A group of churches from the Commonwealth of Virginia have helped an Afghan interpreter and his family stay in the United States after coming to the country after his life was threatened.
The Northern Virginia Military Mission Outreach, a group of congregations who help aid American veterans and their families, recently "provided furniture, food, clothing, toys, a television and money," for the interpreter, reported Neill Caldwell of United Methodist News Service.
Messiah United Methodist Church in Springfield is one of the members of NVMMO, the majority of which are United Methodist Church congregations. more >>
Over one hundred United Methodist Church leaders and laymen have called on their denomination to strictly enforce its rules against homosexuality and gay marriage.
Methodist Crossroads, a theologically conservative online group, posted a statement on Thursday that garnered over 100 signatures so far, including clergy from large UMC congregations.
The statement argues that unity for the Protestant denomination can be found by having church officials strictly enforce the Book of Discipline's rules on homosexuality. more >>
A decision allowing a United Methodist Church pastor to regain his clergy credentials after losing them over officiating a same-sex wedding will be appealed.
Frank Schaefer, a Pennsylvania pastor who oversaw his son's gay marriage in 2007, will again have to face a church trial.
The Rev. Christopher L. Fisher, counsel for the UMC, filed an appeal with the United Methodist Judicial Council, the highest court in the denomination. more >>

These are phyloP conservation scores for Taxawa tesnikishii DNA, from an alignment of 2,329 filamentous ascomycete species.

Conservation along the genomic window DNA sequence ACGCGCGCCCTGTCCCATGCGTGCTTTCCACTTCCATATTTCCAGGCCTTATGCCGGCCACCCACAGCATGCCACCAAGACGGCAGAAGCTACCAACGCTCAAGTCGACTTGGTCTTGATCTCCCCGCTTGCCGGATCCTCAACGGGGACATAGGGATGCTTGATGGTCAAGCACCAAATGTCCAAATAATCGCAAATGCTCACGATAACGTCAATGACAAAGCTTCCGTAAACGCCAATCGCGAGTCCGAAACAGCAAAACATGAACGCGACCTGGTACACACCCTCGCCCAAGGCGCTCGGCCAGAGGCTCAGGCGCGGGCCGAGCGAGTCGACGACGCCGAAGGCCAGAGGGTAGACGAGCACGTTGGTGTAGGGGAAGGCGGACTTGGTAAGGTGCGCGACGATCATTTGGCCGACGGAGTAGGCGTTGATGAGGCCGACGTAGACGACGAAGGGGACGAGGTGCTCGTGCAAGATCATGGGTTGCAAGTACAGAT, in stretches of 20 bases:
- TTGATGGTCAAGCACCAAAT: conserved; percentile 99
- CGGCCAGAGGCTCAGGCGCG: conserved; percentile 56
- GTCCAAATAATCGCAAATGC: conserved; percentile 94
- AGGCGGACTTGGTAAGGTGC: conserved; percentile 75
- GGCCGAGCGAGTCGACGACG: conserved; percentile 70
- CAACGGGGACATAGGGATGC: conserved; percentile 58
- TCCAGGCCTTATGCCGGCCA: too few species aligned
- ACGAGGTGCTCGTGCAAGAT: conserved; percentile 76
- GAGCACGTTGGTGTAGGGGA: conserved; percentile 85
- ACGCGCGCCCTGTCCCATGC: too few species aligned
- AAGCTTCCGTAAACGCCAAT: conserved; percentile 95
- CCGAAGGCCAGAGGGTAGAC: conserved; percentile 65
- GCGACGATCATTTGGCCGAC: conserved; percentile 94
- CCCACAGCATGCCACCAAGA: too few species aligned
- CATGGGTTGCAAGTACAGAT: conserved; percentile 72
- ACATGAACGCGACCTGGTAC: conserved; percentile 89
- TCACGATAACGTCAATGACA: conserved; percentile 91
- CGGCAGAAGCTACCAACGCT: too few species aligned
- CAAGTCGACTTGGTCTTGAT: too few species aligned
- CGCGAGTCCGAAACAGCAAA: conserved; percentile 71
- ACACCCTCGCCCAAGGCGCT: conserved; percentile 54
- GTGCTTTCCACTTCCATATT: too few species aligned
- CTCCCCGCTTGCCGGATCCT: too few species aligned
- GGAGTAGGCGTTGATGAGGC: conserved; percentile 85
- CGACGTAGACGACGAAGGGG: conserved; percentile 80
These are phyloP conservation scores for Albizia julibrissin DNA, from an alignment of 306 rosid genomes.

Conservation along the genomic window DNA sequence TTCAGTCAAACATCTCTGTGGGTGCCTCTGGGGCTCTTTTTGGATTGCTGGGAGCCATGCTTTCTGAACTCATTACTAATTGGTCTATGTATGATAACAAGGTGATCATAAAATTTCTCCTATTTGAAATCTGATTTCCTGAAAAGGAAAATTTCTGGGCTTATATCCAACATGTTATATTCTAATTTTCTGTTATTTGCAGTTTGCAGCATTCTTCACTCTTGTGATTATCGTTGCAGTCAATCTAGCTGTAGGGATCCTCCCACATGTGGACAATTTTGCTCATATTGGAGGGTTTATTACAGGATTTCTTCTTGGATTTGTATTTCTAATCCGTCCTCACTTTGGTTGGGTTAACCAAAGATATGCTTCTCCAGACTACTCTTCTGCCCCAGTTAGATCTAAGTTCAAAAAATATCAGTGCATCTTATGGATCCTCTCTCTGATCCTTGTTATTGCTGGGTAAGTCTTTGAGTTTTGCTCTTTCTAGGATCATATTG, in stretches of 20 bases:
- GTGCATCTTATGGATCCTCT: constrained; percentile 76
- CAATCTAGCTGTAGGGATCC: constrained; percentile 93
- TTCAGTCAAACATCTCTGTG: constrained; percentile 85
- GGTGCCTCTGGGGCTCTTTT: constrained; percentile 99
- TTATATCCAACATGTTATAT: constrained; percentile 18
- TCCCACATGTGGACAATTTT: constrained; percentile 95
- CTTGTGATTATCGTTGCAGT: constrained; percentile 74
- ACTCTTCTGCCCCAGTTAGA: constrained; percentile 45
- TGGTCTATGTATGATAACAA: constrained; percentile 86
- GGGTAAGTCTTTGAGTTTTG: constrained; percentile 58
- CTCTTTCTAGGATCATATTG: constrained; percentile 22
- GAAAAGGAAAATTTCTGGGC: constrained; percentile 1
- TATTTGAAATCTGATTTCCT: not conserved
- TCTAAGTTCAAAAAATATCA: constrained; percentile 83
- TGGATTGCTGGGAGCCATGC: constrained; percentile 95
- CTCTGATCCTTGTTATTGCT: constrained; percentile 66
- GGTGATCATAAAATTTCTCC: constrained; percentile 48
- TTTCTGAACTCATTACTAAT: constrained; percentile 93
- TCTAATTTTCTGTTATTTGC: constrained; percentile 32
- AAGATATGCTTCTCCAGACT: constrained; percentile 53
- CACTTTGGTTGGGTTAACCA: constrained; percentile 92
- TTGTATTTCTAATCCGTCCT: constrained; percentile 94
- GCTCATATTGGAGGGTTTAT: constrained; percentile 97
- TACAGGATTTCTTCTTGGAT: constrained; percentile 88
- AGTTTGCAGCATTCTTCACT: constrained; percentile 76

Wesleyan and Anabaptist perfectionisms are the emerging dominant forms of Christian social witness in America, according to this fascinating piece in First Things by Dale Coulter of Regent University. He's certainly right about their pervasive influence but unduly optimistic about their plausibility and sustainability, much less desirability.
As a Methodist, I hope thoughtful Calvinists will provide a corrective dose of realism and sturdy doctrine to the social cul-de-sacs and Utopianism towards which both perfectionist traditions seem to spiral when untethered from church teaching about the limits of fallen humanity. It's not fair to fault Methodism exclusively for the excesses of the Social Gospel, whose key early proponent, Walter Rauschenbusch, was a liberal northern Baptist. It was fueled by German romanticism and New England, post-Congregationalist Unitarian transcendentalism. But Wesleyanism, once liberalized and unhinged from supernatural teachings about Christian cosmology, generously watered the roots of the Social Gospel movement and ultimately fully embraced it.
Methodism as a mass movement provided much of the activist machinery for Social Gospel energy if not much of the intellectual formation. This storyline is often repeated. Wesleyans are more comfortably doers than deep thinkers, Much of official Methodism, as it transitioned through its Prohibition crusade, easily abandoned traditional Methodism's affirmation of human nature's total depravity and complete need for transformation through the new birth. The new imperative, displacing evangelism and holiness, became earnest intent and constant activity for societal improvement. No human condition was beyond the reach of social and political reform. more >>
A confidential complaint has been filed against 36 United Methodist Church clergy who blessed a gay wedding in defiance of the official rules of the Protestant denomination.
The complaint was recently filed against clergy belonging to the Eastern Pennsylvania Annual Conference for a same-sex marriage they officiated last November.
Bishop Peggy A. Johnson, head of the Conference, said in a statement given to The Christian Post by her office that the complaint will be processed according to the Book of Discipline. more >>
A decision by a United Methodist Church appeals committee that reinstated a pastor defrocked for officiating a same-sex wedding might be appealed.
Rev. Frank Schaefer, a pastor from Pennsylvania who had his clergy credentials recently restored by the Northeastern Jurisdictional Committee on Appeals, might lose them once more. The Rev. Christopher Fisher, who served as prosecutor on behalf of the UMC, has until Thursday, August 21 to file an appeal of the decision.
The appeal deadline marks 60 days before the annual meeting of the United Methodist Judicial Council, the highest court in the Protestant denomination. more >>